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    ARTICLE

    Madder Dye

    Map Academy

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    A natural red colorant extracted from the roots of the Indian madder or manjistha (Rubia cordifolia) and common madder (Rubia tinctorum), madder dye is known for its vibrancy and fastness.

    Indian madder is a cultivated species of madder that contains high amounts of alizarin, which is the main compound responsible for producing red in most natural dyes. Common madder is native to West Asia and the Mediterranean region and has been grown and used as a dye across Asia for centuries. The widespread habitat of madder plants as well as the long history of the trade of Indian cotton cloth has resulted in multiple varieties of madder being cultivated and used throughout Southeast Asia, South Asia, the Mediterranean coast and northern Africa.

    Madder has been used across the Indian subcontinent since the second millennium BCE, with traces of the dye found in cloth from Mohenjo-daro. The dye was also found on textiles discovered in the tomb of the Egyptian pharaoh Tutenkhamun, dating to the fourteenth century BCE. Chintz, kalamkari and other Indian textiles coloured with madder were extremely popular in Europe during the seventeenth and eighteenth centuries. Madder dye began to be directly exported to Europe after cotton cloth began to be produced in the West. Textiles dyed, painted and block-printed with madder as well as other red dyes, such as those derived from lac, Indian mulberry and safflower, were also regularly exported to eastern Africa, West Asia and Southeast Asia from the first millennium CE onwards.

    The roots of the madder plant are gathered when it is between two and five years old. They are then cleaned and crushed into powder or small fibres. In pre-industrial India, soft water was first heated without bringing it to a boil before adding the cloth and salt- or oil-based mordants, preferably alum, to the water. The cloth was then allowed to sit in this solution as it cooled, before being removed and wrung. A dyebath was then prepared by wrapping the crushed madder in cotton cloth and placing it in a separate vat of water, followed by the mordanted cloth. Since alizarin has low solubility in water, this method allowed the red colour to disperse through the water slowly, so that the bath was evenly coloured and the cloth dyed uniformly. The dyebath could be reused to obtain lighter shades of red or pink.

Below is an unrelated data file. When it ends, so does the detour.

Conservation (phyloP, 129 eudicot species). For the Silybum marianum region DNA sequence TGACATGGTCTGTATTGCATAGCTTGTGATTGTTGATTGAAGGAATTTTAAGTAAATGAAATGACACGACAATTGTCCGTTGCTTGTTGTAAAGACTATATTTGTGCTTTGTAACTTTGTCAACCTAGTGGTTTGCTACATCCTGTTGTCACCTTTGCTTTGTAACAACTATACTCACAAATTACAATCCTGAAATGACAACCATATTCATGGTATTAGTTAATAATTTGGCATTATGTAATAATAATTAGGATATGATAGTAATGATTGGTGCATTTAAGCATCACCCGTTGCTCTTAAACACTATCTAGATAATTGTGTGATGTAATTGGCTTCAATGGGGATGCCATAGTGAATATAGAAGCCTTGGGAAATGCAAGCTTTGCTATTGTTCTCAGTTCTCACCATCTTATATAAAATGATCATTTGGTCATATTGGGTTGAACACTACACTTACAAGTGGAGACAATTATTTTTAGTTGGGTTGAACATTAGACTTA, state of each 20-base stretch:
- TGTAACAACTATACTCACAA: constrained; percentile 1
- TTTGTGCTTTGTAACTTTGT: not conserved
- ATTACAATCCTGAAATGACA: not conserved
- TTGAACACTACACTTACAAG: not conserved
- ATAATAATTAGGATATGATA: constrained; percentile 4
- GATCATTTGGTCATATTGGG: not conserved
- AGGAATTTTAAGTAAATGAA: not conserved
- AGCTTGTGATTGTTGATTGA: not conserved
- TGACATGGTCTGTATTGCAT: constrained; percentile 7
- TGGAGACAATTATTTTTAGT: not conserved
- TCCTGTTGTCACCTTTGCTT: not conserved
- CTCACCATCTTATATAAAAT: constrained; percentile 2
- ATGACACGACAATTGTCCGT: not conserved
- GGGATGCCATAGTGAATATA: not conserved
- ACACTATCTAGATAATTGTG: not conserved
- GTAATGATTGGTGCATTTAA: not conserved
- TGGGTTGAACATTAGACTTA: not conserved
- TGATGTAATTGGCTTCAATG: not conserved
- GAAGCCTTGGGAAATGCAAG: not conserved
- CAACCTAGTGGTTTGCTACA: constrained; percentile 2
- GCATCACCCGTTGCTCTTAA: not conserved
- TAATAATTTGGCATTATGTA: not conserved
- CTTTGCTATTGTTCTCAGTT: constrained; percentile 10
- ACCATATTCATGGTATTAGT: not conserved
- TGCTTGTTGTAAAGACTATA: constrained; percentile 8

Madder dye was replaced by synthetic dyes by the late nineteenth century. Today, the dye is used to a small extent in traditional textile craft.

     
    Bibliography

    Chenciner, Robert. Madder Red: A History of Luxury and Trade. Curzon Press, 2000.

    ClothRoads. “Natural Dyes: Madder,” August 13, 2019. https://www.clothroads.com/natural-dyes-madder/.

    Crill, Rosemary. The Fabric of India. New Delhi: Roli Books, 2015.

    Encyclopædia Britannica. “Madder.” Accessed September 23, 2021. https://www.britannica.com/plant/madder.

    Liles, J. N. The Art and Craft of Natural Dyeing: Traditional Recipes for Modern Use. University of Tennessee Press, 2017. https://www.google.co.in/books/edition/The_Art_and_Craft_of_Natural_Dyeing/VUW-l1Wg1wYC.

    Singh, R. V. “Fading Colours.” Down To Earth, August 15, 2002. https://www.downtoearth.org.in/coverage/fading-colours-14952.

    Siva, R. “Status of Natural Dyes and Dye-Yielding Plants in India.” Current Science 92, no. 7 (2007): 916–25. http://www.jstor.org/stable/24097672.

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